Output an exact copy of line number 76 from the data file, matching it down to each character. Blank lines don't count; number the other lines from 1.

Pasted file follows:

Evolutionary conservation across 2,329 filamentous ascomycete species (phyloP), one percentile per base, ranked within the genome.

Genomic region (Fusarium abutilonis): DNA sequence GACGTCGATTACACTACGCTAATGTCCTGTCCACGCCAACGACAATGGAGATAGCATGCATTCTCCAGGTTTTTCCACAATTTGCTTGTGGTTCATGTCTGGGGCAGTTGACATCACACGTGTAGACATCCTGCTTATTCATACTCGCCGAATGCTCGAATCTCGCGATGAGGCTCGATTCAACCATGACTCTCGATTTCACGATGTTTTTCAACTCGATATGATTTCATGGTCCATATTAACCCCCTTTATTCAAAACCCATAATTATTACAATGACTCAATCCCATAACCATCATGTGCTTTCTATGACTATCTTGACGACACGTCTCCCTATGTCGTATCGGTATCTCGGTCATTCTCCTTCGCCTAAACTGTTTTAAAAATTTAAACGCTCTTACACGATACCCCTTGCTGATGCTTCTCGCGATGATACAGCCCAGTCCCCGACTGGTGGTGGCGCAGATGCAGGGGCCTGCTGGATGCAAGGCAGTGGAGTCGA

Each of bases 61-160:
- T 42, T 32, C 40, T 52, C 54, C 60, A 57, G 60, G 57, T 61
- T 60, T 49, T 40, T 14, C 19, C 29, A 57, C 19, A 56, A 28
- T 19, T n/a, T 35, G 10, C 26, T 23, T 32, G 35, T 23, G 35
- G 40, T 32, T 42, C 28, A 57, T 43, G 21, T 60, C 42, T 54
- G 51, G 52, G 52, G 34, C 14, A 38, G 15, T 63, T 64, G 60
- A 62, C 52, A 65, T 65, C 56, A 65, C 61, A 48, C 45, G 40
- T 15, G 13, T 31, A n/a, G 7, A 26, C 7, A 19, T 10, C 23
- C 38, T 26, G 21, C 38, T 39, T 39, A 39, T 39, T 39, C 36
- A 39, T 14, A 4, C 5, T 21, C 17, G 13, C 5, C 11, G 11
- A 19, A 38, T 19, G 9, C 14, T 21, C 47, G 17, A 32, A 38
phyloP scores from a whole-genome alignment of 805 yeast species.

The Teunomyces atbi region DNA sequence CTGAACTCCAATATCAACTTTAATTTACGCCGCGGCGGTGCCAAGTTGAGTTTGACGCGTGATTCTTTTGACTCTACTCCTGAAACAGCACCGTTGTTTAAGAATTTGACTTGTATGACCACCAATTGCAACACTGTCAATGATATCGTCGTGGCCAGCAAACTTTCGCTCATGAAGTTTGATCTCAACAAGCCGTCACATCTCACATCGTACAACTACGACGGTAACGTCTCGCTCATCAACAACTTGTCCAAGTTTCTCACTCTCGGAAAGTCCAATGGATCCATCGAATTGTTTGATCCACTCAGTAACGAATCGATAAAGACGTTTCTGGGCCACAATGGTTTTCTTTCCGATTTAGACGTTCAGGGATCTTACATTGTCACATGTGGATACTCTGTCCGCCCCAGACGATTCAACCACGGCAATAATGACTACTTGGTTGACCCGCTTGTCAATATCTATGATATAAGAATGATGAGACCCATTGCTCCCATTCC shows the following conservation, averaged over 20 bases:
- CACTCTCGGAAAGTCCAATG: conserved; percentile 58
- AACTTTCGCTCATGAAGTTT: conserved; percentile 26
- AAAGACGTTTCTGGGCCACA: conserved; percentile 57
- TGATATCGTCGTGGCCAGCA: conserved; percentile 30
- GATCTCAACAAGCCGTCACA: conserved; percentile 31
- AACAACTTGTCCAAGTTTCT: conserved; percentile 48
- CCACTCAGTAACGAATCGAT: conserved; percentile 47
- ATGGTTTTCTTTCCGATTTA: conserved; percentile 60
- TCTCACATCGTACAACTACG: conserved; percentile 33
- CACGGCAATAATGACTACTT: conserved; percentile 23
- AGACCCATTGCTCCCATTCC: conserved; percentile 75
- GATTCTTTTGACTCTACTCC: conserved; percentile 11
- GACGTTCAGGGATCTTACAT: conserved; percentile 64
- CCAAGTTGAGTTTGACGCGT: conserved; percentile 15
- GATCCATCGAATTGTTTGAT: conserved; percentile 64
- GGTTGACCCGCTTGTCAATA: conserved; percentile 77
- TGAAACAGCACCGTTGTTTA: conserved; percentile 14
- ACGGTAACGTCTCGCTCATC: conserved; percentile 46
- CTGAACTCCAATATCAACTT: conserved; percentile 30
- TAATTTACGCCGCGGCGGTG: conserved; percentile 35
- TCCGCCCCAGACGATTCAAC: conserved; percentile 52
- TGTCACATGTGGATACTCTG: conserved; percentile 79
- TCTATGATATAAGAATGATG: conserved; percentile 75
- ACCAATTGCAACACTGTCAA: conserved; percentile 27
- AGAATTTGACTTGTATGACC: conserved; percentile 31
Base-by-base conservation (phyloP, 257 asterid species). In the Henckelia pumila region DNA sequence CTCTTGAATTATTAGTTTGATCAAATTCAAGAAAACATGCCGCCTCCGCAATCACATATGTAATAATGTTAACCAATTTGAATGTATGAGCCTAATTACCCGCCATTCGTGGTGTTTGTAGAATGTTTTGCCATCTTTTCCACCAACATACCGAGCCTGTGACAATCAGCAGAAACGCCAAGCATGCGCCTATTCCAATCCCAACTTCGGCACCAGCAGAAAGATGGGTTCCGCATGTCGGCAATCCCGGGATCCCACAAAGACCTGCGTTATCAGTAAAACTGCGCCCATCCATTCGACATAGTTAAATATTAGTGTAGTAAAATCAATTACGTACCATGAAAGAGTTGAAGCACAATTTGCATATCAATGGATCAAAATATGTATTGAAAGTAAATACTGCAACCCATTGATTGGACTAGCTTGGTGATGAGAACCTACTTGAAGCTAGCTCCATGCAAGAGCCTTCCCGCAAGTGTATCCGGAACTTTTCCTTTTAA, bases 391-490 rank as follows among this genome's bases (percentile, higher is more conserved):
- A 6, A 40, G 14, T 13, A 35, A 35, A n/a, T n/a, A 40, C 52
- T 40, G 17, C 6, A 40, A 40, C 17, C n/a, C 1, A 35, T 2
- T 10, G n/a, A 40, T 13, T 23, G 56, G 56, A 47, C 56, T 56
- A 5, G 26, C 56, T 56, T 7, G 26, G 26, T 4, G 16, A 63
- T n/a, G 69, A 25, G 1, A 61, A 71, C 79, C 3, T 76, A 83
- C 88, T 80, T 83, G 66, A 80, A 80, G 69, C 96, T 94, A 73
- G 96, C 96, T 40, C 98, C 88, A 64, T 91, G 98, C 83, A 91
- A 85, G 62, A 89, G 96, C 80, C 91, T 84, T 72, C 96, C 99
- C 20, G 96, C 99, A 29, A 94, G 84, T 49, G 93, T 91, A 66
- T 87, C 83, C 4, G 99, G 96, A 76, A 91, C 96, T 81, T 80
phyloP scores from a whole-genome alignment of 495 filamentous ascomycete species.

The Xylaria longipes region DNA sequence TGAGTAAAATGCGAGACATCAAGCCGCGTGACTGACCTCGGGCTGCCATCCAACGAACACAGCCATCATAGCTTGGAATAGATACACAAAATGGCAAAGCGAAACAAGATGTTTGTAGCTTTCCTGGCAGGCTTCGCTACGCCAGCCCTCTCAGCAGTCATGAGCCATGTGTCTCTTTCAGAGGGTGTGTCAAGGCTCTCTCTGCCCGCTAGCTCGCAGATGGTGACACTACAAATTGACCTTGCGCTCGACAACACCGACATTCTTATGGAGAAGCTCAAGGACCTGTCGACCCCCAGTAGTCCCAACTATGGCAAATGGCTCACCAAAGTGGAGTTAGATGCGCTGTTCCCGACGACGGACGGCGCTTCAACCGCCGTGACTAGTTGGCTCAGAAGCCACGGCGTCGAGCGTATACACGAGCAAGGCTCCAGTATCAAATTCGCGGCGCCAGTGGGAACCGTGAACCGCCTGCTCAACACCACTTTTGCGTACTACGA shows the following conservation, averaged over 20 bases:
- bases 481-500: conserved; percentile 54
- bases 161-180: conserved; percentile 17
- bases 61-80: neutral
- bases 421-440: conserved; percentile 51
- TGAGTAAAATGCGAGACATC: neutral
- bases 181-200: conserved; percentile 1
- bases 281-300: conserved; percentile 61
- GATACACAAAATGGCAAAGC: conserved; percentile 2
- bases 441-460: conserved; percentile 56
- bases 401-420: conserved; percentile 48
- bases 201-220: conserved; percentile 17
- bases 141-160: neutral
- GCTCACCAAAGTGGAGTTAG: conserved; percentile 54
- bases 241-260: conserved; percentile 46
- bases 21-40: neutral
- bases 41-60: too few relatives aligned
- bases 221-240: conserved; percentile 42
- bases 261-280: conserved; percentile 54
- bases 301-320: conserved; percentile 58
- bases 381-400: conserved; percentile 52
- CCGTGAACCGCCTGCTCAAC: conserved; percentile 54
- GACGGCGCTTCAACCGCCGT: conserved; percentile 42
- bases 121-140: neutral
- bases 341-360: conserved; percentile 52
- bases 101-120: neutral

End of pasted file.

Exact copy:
- bases 121-140: neutral